The Iran-US nuclear agreement: Beginning of a new era?
If the nuclear framework agreement is to be the start of something bigger, the US and other Western countries need a vision beyond the fight against terrorism, argues Walter Posch at the National Defence Academy in Vienna. Recognizing the role of energy security and economy in the region may be key to long-lasting change.
Iranians took to the streets in Teheran to celebrate in April after the news broke that the negotiations between Iran and the US had led to a nuclear framework agreement. In Iran, hopes are high that the sanction relief the country has been promised as part of the agreement, will ease the economic strain the Iranians are living with. In the US, the agreement is seen as an important step in curbing threats from the country that was once described as part of the axis of evil by former president George Bush. Is the nuclear framework agreement a sign of a thawing relationship between Iran and the West?
According to Walter Posch, senior researcher at the National Defence Academy in Vienna, Austria, the nuclear framework agreement is more of a virtue of necessity than an indication of any true reconciliation.
-Five years ago, this agreement would have been a dramatic breakthrough. It is still an achievement, but at this point in time, it was absolutely crucial for both parties to come to an understanding. Iran’s economy almost bakrupt because of the sanctions. The US needs Iran as an ally in the fight against the Islamic State.
Recognising the need for domestic development
Despite the compelling circumstances, Posch is optimistic. Much can happen if trust can be rebuilt. The nuclear framework agreement can be the beginning of a new relationship between Iran and the US and the West in general. However, he points to important issues that may cause problems during the next months of negotiations, and that may eventually make it difficult to come to a conclusive deal.
-There may be disagreement as to what sanction reliefs should consist of and about the concrete inspection methods, says Posch.
*Iran is one of the countries that are central in CMI’s new research programme on security and statehood in the Middle East.
*International scholars doing research on security and the role of armys and militias in the Middle East recently came together at CMI to develop research projects and applications. Posch is one of the researchers who are involved in developing this topic further.
Still, indications are clear that also the Iranian negotiators are willing to go to considerable lengths to close the deal. A nuclear deal is a deliberate policy from president Rohani. His approach to the West is remarkably different from former president Ahmadinejad’s. A nuclear deal has been on his agenda since day one, says Posch.
-In my view, the West has nothing to fear from Rohani. What we should give more consideration is the powerful people who will come after him. We can expect an aggressive and revengeful generation before a more liberal one emerges, he says.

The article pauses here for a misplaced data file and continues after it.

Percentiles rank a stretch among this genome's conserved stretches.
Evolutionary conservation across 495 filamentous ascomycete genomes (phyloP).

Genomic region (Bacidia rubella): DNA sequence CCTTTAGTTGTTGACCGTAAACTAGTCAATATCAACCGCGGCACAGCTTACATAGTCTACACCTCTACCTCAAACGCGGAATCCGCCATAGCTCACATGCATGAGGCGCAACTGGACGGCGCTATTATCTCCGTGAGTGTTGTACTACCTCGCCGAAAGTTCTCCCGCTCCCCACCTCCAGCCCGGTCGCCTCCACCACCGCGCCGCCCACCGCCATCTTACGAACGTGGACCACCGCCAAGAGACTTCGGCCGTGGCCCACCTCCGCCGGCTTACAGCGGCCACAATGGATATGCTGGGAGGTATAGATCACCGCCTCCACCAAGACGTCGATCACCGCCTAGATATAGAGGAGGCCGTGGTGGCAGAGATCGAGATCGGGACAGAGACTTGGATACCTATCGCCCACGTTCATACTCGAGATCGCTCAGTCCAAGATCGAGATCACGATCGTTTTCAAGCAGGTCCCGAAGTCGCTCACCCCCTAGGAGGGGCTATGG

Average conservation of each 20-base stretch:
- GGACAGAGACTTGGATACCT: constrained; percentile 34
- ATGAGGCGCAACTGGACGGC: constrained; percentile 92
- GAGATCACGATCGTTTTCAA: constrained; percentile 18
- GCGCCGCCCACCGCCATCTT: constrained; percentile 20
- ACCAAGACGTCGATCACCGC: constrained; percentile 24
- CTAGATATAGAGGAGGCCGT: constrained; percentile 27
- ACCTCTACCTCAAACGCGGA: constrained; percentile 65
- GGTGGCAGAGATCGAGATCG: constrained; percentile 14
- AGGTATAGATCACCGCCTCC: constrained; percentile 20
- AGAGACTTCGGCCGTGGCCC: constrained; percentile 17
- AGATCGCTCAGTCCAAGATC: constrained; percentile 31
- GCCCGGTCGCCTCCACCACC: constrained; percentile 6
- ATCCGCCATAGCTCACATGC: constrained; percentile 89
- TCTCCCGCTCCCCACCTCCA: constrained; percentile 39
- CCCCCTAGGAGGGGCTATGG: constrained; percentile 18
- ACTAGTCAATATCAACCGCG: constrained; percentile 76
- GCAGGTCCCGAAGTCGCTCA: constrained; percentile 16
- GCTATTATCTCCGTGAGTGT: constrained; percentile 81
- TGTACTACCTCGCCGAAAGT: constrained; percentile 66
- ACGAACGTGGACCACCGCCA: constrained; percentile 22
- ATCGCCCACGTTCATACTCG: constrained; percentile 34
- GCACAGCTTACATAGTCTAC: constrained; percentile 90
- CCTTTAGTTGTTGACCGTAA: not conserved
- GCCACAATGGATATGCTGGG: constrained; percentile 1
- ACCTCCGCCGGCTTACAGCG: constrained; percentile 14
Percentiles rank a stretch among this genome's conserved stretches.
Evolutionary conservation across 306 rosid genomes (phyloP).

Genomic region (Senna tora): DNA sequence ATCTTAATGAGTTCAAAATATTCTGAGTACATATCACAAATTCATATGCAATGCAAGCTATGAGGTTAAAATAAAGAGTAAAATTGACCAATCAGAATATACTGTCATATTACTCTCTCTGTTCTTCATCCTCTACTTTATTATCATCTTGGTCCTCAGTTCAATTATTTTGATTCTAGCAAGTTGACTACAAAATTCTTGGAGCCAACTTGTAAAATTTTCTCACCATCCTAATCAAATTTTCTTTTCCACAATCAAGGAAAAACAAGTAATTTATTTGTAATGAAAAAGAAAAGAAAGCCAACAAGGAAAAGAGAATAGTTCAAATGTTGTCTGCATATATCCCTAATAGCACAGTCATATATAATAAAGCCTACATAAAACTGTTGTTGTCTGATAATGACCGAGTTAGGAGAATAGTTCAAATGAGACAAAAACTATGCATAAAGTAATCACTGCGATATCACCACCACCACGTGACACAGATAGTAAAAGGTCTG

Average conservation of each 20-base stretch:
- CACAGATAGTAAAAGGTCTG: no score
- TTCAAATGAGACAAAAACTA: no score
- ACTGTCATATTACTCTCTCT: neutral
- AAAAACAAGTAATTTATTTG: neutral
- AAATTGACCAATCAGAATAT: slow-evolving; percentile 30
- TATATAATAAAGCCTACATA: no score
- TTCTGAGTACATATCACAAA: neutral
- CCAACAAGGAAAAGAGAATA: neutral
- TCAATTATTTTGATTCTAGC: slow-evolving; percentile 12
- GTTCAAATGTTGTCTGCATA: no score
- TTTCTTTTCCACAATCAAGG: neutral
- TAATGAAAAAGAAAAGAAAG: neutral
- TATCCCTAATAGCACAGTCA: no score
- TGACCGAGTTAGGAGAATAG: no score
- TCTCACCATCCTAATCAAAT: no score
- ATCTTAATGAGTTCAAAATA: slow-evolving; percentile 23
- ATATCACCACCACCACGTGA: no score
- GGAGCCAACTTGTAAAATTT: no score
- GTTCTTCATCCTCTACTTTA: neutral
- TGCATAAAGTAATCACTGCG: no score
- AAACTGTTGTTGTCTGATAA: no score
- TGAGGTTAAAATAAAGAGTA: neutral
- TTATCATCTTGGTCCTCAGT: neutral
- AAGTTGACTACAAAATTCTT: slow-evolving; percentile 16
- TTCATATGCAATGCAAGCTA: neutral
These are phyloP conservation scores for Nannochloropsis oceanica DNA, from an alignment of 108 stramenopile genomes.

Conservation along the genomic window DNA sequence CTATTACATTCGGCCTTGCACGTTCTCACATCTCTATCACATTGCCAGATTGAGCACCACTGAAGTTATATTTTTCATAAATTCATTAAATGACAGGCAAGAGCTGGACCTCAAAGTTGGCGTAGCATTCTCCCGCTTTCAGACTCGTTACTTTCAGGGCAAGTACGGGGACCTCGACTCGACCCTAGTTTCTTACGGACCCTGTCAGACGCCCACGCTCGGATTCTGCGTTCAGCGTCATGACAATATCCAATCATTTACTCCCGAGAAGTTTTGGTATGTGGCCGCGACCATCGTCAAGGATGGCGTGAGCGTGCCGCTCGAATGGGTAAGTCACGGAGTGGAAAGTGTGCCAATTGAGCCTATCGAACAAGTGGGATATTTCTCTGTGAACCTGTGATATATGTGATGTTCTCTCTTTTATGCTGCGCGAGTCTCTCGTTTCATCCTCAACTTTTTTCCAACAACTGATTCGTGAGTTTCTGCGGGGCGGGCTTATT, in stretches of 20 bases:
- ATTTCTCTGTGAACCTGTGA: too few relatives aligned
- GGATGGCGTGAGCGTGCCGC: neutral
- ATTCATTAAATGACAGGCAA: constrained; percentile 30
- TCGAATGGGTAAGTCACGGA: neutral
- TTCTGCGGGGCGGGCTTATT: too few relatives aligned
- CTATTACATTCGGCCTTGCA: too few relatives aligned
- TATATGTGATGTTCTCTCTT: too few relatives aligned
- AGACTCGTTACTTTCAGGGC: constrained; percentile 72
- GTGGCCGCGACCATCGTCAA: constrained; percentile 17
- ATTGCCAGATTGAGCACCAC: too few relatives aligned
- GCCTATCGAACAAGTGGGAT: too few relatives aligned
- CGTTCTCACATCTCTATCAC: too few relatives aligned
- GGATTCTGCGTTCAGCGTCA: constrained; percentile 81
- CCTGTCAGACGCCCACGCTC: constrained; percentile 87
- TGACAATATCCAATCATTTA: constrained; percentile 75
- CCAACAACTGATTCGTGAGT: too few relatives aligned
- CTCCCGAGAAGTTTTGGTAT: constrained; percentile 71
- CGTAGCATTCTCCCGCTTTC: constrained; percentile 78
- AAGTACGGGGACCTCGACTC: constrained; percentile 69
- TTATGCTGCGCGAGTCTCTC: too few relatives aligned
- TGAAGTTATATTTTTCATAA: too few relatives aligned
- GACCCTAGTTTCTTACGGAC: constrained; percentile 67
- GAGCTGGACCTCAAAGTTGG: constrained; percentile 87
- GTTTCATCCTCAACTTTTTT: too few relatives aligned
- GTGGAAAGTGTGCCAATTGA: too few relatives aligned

To keep up a good relationship, Western countries need to acknowledge what is important to Iran, argues Posch. Settling for a nuclear deal without considering Iranian foreign politics as a whole would be a grave mistake.
-For anyone who takes a closer look, it is obvious that Iran’s security policy is Iranian more than Islamic or revolutionary. And as far as regional issues are concerned, Iran acts like a traditional nation-state, he says.
In the immediate neighbourhood, security and economy are the two main factors. In this sense, Iran acts like any other state guarding the nation’s interests. Stability is one aim, so is preventing the others from becoming too powerful. And you do not want poverty on your border.
Too narrow focus
Apart from boosting the economy and keeping a friendly relationship to their neighbours, an important feature of Iranian foreign policy is to develop Iran as a central-Asian energy and transport hub. The Indians would willingly invest, aiming to shorten the route for Indian goods on the way to Europe. So would the Russians. Western countries would be wise to support this ambition.
-An Iran focusing on internal development and regional stability is the kind of Iran that the US and the West in general would like. You cannot ignore the role energy and economy plays in this. Also, the amount of technology and foreign input that Iran would need to develop this project would probably have long-lasting moderational effects, says Posch.
Posch argues that US and Western policies bear the imprint of policymakers and politicians that have not been able to juggle several thoughts at the same time.
-Western countries have been so preoccupied with negotiating a nuclear deal that they have lost sight of other pressing agendas in Iran and its neighbouring countries. Energy security plays a crucial role in the region, but has been ignored. As for questions concerning regional security, the European countries have not had any real policy on the Middle East. Everyone must have known that when Bashar al-Assad fell, there would be revenge. This was a perfectly predictable outcome. Yet, the West seems to have been taken by surprise by the intensity of the uprisings and the carnage that followed, he says.